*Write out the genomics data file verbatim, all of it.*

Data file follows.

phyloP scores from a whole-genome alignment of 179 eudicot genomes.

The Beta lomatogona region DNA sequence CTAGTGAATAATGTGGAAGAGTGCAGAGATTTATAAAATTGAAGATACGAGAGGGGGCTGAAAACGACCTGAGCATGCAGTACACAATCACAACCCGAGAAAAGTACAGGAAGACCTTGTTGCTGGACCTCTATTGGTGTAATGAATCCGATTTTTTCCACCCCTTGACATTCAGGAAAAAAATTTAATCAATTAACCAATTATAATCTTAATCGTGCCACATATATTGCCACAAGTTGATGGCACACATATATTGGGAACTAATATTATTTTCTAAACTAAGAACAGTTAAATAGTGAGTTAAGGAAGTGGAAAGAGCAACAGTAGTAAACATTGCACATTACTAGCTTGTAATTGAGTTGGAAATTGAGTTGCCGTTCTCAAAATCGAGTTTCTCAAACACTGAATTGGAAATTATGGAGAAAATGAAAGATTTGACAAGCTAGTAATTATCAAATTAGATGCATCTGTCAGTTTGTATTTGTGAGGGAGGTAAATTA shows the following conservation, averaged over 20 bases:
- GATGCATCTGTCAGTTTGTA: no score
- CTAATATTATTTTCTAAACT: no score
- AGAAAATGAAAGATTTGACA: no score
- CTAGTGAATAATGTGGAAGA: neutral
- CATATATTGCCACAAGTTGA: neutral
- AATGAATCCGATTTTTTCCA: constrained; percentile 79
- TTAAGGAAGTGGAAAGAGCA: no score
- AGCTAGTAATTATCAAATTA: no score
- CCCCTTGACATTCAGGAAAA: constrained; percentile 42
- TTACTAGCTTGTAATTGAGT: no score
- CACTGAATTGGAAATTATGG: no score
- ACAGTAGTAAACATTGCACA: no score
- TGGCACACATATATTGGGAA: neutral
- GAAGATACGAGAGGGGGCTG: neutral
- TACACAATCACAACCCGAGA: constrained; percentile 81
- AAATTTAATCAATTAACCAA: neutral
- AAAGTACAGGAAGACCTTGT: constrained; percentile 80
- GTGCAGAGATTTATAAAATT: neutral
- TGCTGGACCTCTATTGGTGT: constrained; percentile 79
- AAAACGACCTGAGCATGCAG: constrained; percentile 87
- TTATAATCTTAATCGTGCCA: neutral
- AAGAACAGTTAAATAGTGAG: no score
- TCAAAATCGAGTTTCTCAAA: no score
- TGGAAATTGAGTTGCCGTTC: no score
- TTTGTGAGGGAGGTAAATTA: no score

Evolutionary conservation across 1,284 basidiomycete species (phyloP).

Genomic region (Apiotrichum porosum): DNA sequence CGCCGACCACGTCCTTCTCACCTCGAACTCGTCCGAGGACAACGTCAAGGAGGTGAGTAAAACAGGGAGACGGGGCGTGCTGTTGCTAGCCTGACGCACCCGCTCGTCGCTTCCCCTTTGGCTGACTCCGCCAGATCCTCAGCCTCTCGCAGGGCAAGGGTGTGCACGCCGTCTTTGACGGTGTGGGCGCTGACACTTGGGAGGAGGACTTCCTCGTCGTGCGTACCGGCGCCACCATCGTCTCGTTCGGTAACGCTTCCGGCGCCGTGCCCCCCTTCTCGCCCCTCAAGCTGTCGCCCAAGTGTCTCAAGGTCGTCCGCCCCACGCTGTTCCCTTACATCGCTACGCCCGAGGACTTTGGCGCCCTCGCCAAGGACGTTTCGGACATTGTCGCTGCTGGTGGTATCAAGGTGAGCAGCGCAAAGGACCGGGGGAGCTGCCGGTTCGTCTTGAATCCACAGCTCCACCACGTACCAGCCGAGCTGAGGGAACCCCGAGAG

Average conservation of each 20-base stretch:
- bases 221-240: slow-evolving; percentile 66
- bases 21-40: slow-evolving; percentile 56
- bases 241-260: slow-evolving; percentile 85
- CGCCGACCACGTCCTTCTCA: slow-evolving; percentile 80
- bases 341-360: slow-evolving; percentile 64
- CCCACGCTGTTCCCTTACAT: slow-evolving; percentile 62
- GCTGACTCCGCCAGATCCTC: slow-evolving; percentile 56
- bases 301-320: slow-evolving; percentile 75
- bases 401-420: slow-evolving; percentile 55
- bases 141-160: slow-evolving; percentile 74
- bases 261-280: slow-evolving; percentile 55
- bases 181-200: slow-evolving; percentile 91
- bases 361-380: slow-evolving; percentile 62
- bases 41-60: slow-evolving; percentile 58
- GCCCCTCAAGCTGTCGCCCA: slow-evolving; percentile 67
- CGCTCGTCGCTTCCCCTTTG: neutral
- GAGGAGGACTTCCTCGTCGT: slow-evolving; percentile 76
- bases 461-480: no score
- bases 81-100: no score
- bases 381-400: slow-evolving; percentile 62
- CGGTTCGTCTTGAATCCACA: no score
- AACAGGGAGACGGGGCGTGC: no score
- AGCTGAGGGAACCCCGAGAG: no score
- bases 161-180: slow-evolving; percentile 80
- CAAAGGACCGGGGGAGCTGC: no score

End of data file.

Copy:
phyloP scores from a whole-genome alignment of 179 eudicot genomes.

The Beta lomatogona region DNA sequence CTAGTGAATAATGTGGAAGAGTGCAGAGATTTATAAAATTGAAGATACGAGAGGGGGCTGAAAACGACCTGAGCATGCAGTACACAATCACAACCCGAGAAAAGTACAGGAAGACCTTGTTGCTGGACCTCTATTGGTGTAATGAATCCGATTTTTTCCACCCCTTGACATTCAGGAAAAAAATTTAATCAATTAACCAATTATAATCTTAATCGTGCCACATATATTGCCACAAGTTGATGGCACACATATATTGGGAACTAATATTATTTTCTAAACTAAGAACAGTTAAATAGTGAGTTAAGGAAGTGGAAAGAGCAACAGTAGTAAACATTGCACATTACTAGCTTGTAATTGAGTTGGAAATTGAGTTGCCGTTCTCAAAATCGAGTTTCTCAAACACTGAATTGGAAATTATGGAGAAAATGAAAGATTTGACAAGCTAGTAATTATCAAATTAGATGCATCTGTCAGTTTGTATTTGTGAGGGAGGTAAATTA shows the following conservation, averaged over 20 bases:
- GATGCATCTGTCAGTTTGTA: no score
- CTAATATTATTTTCTAAACT: no score
- AGAAAATGAAAGATTTGACA: no score
- CTAGTGAATAATGTGGAAGA: neutral
- CATATATTGCCACAAGTTGA: neutral
- AATGAATCCGATTTTTTCCA: constrained; percentile 79
- TTAAGGAAGTGGAAAGAGCA: no score
- AGCTAGTAATTATCAAATTA: no score
- CCCCTTGACATTCAGGAAAA: constrained; percentile 42
- TTACTAGCTTGTAATTGAGT: no score
- CACTGAATTGGAAATTATGG: no score
- ACAGTAGTAAACATTGCACA: no score
- TGGCACACATATATTGGGAA: neutral
- GAAGATACGAGAGGGGGCTG: neutral
- TACACAATCACAACCCGAGA: constrained; percentile 81
- AAATTTAATCAATTAACCAA: neutral
- AAAGTACAGGAAGACCTTGT: constrained; percentile 80
- GTGCAGAGATTTATAAAATT: neutral
- TGCTGGACCTCTATTGGTGT: constrained; percentile 79
- AAAACGACCTGAGCATGCAG: constrained; percentile 87
- TTATAATCTTAATCGTGCCA: neutral
- AAGAACAGTTAAATAGTGAG: no score
- TCAAAATCGAGTTTCTCAAA: no score
- TGGAAATTGAGTTGCCGTTC: no score
- TTTGTGAGGGAGGTAAATTA: no score

Evolutionary conservation across 1,284 basidiomycete species (phyloP).

Genomic region (Apiotrichum porosum): DNA sequence CGCCGACCACGTCCTTCTCACCTCGAACTCGTCCGAGGACAACGTCAAGGAGGTGAGTAAAACAGGGAGACGGGGCGTGCTGTTGCTAGCCTGACGCACCCGCTCGTCGCTTCCCCTTTGGCTGACTCCGCCAGATCCTCAGCCTCTCGCAGGGCAAGGGTGTGCACGCCGTCTTTGACGGTGTGGGCGCTGACACTTGGGAGGAGGACTTCCTCGTCGTGCGTACCGGCGCCACCATCGTCTCGTTCGGTAACGCTTCCGGCGCCGTGCCCCCCTTCTCGCCCCTCAAGCTGTCGCCCAAGTGTCTCAAGGTCGTCCGCCCCACGCTGTTCCCTTACATCGCTACGCCCGAGGACTTTGGCGCCCTCGCCAAGGACGTTTCGGACATTGTCGCTGCTGGTGGTATCAAGGTGAGCAGCGCAAAGGACCGGGGGAGCTGCCGGTTCGTCTTGAATCCACAGCTCCACCACGTACCAGCCGAGCTGAGGGAACCCCGAGAG

Average conservation of each 20-base stretch:
- bases 221-240: slow-evolving; percentile 66
- bases 21-40: slow-evolving; percentile 56
- bases 241-260: slow-evolving; percentile 85
- CGCCGACCACGTCCTTCTCA: slow-evolving; percentile 80
- bases 341-360: slow-evolving; percentile 64
- CCCACGCTGTTCCCTTACAT: slow-evolving; percentile 62
- GCTGACTCCGCCAGATCCTC: slow-evolving; percentile 56
- bases 301-320: slow-evolving; percentile 75
- bases 401-420: slow-evolving; percentile 55
- bases 141-160: slow-evolving; percentile 74
- bases 261-280: slow-evolving; percentile 55
- bases 181-200: slow-evolving; percentile 91
- bases 361-380: slow-evolving; percentile 62
- bases 41-60: slow-evolving; percentile 58
- GCCCCTCAAGCTGTCGCCCA: slow-evolving; percentile 67
- CGCTCGTCGCTTCCCCTTTG: neutral
- GAGGAGGACTTCCTCGTCGT: slow-evolving; percentile 76
- bases 461-480: no score
- bases 81-100: no score
- bases 381-400: slow-evolving; percentile 62
- CGGTTCGTCTTGAATCCACA: no score
- AACAGGGAGACGGGGCGTGC: no score
- AGCTGAGGGAACCCCGAGAG: no score
- bases 161-180: slow-evolving; percentile 80
- CAAAGGACCGGGGGAGCTGC: no score